In part 1 and part 2 of this article series I talked about the preparation, the equipment and the techinques I use during a seascape shoot. In this installment I’ll focus on a very certain aspect of seascape photography, the capturing of the waves’s motion and energy as they break at the shore.

While it’s possible to create very mystic looking photos of the sea by applying long exposures of 10 seconds up to several minutes, what those photos often don’t capture is the raw energy of the water as it rushes up the coast.

So, if my goal is to capture this energy, I use shorter exposure times, often of less than one second. I usually want to introduce just a bit of motion blur in the water to show the movement but I try to preserve the structures. A good rule of thumb is to start experimenting with exposure times between 1/8s and 0.7s and depending on the intended results maybe extend the exposure time a bit or use an even shorter exposure, if the waves are very powerfull.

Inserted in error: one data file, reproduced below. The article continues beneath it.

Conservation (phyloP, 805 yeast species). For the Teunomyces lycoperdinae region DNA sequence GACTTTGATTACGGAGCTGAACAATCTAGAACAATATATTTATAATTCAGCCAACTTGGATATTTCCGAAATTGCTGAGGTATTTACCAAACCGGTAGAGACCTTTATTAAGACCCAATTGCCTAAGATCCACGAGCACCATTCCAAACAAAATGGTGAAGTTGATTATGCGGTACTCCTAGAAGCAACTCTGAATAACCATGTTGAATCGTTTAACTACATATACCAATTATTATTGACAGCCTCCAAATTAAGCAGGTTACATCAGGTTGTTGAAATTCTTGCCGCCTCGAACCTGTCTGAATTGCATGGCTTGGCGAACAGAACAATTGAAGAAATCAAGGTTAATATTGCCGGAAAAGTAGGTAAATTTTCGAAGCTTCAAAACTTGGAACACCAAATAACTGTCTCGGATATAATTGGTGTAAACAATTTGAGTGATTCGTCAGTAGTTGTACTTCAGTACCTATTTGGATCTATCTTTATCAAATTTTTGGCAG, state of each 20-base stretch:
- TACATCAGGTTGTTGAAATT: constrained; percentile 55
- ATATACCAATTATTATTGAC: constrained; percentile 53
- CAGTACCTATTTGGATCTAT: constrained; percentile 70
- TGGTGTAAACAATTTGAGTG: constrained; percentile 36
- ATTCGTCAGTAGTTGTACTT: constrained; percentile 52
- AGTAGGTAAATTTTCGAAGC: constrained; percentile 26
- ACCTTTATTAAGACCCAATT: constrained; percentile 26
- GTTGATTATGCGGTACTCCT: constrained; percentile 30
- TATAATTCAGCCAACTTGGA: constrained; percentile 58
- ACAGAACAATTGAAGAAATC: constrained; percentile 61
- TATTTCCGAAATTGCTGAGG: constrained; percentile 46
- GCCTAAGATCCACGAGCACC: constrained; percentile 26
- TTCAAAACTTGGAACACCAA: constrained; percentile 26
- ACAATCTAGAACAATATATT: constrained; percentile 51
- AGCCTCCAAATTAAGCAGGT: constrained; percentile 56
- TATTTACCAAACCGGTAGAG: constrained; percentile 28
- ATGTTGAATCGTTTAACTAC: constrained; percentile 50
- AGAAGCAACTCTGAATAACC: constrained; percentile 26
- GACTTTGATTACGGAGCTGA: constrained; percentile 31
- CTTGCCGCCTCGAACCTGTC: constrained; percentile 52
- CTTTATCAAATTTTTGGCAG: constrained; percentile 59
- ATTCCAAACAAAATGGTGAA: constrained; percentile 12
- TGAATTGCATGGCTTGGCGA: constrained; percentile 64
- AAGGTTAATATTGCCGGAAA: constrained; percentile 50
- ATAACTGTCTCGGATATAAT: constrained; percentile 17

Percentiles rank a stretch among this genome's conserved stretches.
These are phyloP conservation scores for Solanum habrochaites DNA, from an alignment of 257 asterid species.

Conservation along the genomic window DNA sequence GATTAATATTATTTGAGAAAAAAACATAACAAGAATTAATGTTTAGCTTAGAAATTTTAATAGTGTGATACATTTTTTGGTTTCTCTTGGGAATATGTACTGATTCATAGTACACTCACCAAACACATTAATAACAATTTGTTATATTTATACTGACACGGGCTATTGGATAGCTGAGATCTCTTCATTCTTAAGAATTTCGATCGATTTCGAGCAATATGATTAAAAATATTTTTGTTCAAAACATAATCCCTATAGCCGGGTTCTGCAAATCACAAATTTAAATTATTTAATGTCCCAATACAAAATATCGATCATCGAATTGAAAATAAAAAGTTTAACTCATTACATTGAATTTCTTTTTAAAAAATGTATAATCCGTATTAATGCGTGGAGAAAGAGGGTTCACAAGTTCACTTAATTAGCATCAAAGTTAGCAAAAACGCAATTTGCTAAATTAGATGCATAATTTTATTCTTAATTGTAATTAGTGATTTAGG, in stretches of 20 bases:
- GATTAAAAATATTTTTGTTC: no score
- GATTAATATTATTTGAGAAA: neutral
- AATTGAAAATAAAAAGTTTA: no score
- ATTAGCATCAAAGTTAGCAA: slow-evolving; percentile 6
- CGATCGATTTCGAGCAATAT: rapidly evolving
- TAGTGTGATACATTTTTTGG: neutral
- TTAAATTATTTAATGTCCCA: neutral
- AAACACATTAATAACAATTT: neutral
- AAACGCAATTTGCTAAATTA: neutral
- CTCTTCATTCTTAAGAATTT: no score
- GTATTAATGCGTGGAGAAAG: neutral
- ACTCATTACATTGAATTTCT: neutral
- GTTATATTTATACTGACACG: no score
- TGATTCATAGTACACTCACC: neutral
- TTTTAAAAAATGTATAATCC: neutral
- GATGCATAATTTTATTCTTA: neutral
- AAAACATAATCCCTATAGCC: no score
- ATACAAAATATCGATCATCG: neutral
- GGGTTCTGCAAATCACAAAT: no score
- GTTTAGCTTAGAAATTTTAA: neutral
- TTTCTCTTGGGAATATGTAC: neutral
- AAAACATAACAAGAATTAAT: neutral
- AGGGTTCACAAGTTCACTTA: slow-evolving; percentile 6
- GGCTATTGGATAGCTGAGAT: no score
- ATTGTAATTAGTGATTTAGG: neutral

A man standing on the rocks of the Noosa coast, surrounded by waves

To give some more examples I have recorded a video tutorial on this topic, in which I go a bit deeper into the different phases the waves go through when rolling towards the shore and how to best capture those.

I also show you how I blend multiple photos of the same scene to create an even more dynamic image by combining waves from different frames.

After you watched the video you already heard my words of caution at the end. But I want to repeat them here once more. You should always be prepared to quickly retreat to a safe position, if you photograph close to the shore. Even if the sea appears calm, all of a sudden a larger wave might roll in and you really don’t want to get washed out into the ocean by such a rogue wave. Here’s the mentioned link to Brent Pearson’s video, which shows some of the dangers.